Called chanoyu (hot water for tea) or sado (the way of the tea)in Japan, a tea ceremony is steeped in elaborate traditions and rituals which must be learned from the heart and followed to the letter. It is both an art form and a spiritual cleansing. The ceremony is heavily influenced by Zen Buddhism. The tea is prepared by the host and then served out to the guests, accompanied by small sweets called kashi to balance out the after taste of the bitter tea. The tea is prepared using matcha, which is powdered green tea leaves.
The essentials for a Japanese tea ceremony
The process by which the tea is prepared is called temae using deft hand movements and utensils strictly laid out in the tatami mat. The ceremony starts with the guests being made to wait in the machiai (waiting room), while the host makes the preparations. The guests will then walk through the roji, a garden path, on their way to the chashitsu (tea room) as a way to purify themselves.
As part of the cleansing process, they will also have to wash their mouths and hands in a stonewashed basin. The guests will have to enter the team room through a very low door, which is a symbol of humility. They exchange pleasantries by complimenting on the calligraphy on the scrolls or the utensils to be used. The host adds warmth to the room by adding charcoal to the fire and serves a meal. The guests will then go back to the garden while the tea room is being prepared for the tea brewing ceremony. Once the guests return to the tea room, sweets are served. The tea preparation comes next through a ceremonial cleansing of the utensils.
The host wipes clean the utensils – tea container, scoop, and bowl – using rhythmic motions that calm and relax the guests. The host then scoops out the matcha powder into the tea bowls. Hot water is added and then whisked. The host hands out the bowl to the first guest, then they exchange bows. The guest will complement the aesthetics of the tea bowl and then rotate it before taking a sip.
Before handing it over to the next guest, he or she will wipe the rim of the bowl. The entire process is repeated until the last guest has had his or her turn. After everyone has had the opportunity to have their drink from the tea bowl, the host proceeds to clean it again, together with the scoop and the whisk. The host gathers the utensils used for the ceremony while the guests take their final bows before leaving the tea room.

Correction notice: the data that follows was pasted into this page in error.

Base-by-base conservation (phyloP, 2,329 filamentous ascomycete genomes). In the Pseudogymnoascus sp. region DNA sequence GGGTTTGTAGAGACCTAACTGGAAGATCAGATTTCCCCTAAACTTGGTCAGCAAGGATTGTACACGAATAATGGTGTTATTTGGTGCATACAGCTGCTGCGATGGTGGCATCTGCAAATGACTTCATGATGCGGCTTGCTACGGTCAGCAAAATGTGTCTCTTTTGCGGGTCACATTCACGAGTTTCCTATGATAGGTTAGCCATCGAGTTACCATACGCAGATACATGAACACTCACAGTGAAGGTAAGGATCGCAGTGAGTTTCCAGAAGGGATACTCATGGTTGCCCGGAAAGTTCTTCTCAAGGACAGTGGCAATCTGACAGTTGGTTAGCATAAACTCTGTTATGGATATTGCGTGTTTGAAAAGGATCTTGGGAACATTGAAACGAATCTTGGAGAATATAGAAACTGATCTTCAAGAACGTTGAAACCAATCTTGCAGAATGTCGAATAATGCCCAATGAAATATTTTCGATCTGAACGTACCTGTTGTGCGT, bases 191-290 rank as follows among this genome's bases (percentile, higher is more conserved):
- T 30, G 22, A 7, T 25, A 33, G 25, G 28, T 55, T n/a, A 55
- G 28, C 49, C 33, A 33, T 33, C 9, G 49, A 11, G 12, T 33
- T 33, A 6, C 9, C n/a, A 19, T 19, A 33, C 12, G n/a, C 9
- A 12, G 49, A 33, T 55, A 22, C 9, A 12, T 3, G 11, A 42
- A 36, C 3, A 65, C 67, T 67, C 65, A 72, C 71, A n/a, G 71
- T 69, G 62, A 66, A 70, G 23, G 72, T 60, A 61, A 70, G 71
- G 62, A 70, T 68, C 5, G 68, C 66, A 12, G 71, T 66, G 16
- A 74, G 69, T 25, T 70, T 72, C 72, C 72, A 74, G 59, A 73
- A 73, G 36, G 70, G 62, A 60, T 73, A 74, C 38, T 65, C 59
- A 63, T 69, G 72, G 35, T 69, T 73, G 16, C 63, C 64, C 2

The meaning of a Japanese tea ceremony
A tea ceremony is not by any means a self-indulgent past time or a way to relax – but rather to live in the moment and not be focused on inanities. The guests’ purpose for going to the ceremony is to be spiritually revived and become one with the universe. The ceremony is designed in such a way that the focus will be the beauty in simple and ordinary things, such as the glow coming from the charcoal fire, the delicateness of the porcelain tea bowl, the beautiful calligraphy displayed in the tokonoma (scroll alcove), or perhaps the daintiness of the chabana (flower arrangement). Making small talk and gossips are discouraged. Exchanging pleasantries about the aesthetic design of the utensils and an appreciation for the tools used during the entire performance are encouraged.
During the entire tea ceremony, these four principles are expected to be learned by the guest: harmony, respect, purity, and tranquility.